Risk adjustment may increase the accuracy of readmission-based, pay-for-performance ratings for children’s hospitals with high populations of patients affected by social determinants of health, according to recent research in JAMA Pediatrics.
“Does risk adjustment for social determinants of health affect hospitals’ penalty status on a readmissions-based, pay-for-performance measure in a national cohort of children’s hospitals,” Marion R. Sills, MD, MPH, of the department of pediatrics at the University of Colorado School of Medicine, and colleagues wrote in their study. “Social determinants of health are risk factors for readmissions-related penalties for children’s hospitals, and thus, risk adjustment for social determinants may reduce penalizing hospitals for patient factors beyond their control.”
The researchers analyzed 179,400 discharges from 43 children’s hospitals in 2013 to determine the impact of social determinants on readmission-based, pay-for-performance ratings. To develop an approximate baseline for the risk adjustment formula, the researchers used methods used by state Medicaid agencies. The social determinants of health risk adjustment factors were based on race, ethnicity, financial strain and ZIP code.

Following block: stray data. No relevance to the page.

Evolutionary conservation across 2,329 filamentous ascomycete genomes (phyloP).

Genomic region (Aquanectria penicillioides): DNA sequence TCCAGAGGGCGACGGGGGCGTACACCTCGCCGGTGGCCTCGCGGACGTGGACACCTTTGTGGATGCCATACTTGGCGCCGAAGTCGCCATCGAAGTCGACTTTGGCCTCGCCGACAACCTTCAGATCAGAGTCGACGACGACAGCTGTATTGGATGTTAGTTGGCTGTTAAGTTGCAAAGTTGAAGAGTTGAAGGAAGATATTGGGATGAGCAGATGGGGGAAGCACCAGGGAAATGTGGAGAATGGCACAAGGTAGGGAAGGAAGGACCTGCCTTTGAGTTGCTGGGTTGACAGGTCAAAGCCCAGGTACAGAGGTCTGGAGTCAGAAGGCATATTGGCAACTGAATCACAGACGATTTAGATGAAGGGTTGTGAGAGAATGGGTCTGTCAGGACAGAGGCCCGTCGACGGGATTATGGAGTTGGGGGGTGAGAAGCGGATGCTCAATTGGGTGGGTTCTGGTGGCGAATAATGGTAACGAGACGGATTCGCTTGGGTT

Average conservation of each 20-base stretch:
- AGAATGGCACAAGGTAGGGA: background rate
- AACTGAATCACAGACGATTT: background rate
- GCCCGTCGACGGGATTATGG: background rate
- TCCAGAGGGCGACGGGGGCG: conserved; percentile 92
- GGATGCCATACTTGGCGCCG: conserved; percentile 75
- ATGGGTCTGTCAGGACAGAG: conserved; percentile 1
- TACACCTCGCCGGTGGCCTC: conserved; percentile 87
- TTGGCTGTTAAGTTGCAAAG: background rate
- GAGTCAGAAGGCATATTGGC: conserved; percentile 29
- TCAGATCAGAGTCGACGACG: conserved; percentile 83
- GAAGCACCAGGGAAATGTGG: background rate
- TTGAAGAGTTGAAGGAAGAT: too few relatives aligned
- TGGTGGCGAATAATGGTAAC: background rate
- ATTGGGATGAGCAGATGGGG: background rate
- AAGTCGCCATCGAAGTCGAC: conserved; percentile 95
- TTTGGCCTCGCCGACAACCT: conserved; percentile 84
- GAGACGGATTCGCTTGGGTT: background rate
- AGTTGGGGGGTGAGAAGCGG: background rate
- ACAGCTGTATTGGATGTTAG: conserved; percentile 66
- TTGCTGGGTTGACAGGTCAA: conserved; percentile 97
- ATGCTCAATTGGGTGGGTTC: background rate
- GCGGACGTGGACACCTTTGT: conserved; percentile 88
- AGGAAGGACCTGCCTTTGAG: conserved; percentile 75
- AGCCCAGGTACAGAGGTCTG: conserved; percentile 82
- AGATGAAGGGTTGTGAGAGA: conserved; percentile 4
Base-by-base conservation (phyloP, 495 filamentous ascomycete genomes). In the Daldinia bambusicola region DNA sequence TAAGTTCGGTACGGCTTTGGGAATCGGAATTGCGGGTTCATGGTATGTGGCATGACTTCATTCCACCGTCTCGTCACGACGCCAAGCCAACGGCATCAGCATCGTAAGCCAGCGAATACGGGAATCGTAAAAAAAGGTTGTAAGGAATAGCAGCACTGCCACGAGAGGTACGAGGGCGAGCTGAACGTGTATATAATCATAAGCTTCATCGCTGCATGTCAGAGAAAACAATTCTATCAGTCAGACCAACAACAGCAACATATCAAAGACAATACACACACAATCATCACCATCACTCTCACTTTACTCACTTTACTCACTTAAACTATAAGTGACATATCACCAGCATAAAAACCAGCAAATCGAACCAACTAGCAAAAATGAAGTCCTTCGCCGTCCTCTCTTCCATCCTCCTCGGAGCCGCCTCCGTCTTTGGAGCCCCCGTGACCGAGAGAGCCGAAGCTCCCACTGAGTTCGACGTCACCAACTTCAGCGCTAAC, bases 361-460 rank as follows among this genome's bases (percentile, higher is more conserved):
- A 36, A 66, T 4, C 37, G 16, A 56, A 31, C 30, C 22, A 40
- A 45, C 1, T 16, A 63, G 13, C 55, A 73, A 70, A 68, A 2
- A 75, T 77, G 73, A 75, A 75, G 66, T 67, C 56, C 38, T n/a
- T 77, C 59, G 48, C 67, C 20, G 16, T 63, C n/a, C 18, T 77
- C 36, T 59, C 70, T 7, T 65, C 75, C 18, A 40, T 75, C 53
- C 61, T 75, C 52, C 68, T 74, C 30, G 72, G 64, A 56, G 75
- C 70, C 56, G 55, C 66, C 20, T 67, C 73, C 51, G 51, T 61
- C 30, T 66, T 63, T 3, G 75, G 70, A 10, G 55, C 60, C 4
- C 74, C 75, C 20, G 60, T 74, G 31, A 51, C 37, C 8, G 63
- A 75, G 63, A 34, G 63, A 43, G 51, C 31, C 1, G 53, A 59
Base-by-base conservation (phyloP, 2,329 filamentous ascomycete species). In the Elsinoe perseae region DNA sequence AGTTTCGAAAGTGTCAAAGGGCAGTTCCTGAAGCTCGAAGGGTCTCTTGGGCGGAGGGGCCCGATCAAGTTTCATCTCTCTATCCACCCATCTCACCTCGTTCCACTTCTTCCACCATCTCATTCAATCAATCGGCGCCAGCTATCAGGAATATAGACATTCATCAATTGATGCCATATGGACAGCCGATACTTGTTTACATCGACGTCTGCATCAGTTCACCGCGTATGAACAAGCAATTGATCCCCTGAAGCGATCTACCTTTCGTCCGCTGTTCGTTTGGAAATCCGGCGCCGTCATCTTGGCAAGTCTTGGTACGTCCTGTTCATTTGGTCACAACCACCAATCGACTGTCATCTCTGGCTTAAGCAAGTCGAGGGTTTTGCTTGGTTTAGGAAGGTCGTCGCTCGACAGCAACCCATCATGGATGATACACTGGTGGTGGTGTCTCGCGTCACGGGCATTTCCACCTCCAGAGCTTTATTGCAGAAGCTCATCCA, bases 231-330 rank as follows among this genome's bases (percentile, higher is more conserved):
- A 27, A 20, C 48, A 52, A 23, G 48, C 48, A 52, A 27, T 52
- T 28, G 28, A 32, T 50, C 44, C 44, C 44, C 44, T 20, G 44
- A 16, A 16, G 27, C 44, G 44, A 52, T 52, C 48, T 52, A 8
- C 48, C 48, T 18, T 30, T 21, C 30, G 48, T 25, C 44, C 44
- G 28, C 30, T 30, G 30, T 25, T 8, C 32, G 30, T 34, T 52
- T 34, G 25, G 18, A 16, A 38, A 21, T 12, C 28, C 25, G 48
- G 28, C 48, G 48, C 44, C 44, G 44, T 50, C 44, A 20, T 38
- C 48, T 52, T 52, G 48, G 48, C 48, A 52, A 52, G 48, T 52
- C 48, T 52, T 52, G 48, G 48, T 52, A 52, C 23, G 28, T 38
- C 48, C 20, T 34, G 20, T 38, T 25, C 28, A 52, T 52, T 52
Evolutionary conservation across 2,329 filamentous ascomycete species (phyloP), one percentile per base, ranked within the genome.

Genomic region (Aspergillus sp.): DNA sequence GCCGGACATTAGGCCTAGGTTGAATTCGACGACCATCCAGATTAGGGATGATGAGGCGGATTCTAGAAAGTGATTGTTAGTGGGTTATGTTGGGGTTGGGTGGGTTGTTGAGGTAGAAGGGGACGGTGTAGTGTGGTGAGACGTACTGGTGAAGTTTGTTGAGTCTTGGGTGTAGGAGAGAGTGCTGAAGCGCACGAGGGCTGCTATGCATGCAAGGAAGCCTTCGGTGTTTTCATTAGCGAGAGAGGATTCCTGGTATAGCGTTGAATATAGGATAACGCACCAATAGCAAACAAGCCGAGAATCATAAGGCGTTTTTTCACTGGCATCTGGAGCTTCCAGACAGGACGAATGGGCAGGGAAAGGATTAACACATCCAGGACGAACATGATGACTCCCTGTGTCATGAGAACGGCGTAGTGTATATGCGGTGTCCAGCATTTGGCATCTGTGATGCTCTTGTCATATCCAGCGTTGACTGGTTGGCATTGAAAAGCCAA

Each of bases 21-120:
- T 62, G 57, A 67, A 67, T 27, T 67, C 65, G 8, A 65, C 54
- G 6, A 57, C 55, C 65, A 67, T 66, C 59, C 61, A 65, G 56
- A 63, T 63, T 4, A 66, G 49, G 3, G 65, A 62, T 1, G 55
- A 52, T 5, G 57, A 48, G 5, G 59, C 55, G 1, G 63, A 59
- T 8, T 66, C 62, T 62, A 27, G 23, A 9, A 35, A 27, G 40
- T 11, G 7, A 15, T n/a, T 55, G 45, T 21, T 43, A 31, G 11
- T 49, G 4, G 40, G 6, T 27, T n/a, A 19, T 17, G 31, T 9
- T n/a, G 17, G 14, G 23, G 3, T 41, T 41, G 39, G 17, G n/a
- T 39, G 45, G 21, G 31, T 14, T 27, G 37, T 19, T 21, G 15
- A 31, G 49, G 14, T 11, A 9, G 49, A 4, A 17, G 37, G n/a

Study results showed that applying the social determinants of health risk adjustment resulted in a change of penalty status for three children’s hospitals within the potentially preventable readmission 15-day window, when compared with the baseline formula. The newly applied risk adjustment also changed the status for five children’s hospitals within the potentially preventable readmission 30-day window.
“Further work to characterize the effects of [social determinants of health] on performance measures may assist efforts to improve care quality and deliver more equitable care,” Sills and colleagues wrote.
In a related editorial, Jay G. Berry, MD, MPH, and Alyna T. Chien, MD, MS, both of the division of general pediatrics and department of medicine at Boston Children’s Hospital, wrote that the adjusted rates suggested by Sills and colleagues still do not represent a better indication of a given hospital’s quality of care.
“Ideally, the intent of performance assessment programs is to incentivize the delivery of high-quality, equitable health care,” Berry and Chien wrote. “As such, stakeholders interested in aligning payment with care quality should consider options beyond simply manipulating existing parameters of case-mix adjustment. They should channel their energy and creativity to determine better approaches, analyses, and display options for hospital performance so that it is easy for patients, health care professionals, payers and policymakers to determine how good of a job a hospital is doing for vulnerable subpopulations of patients and how that hospital could optimize its performance.” – by David Costill
Disclosure: The researchers report no relevant financial disclosures.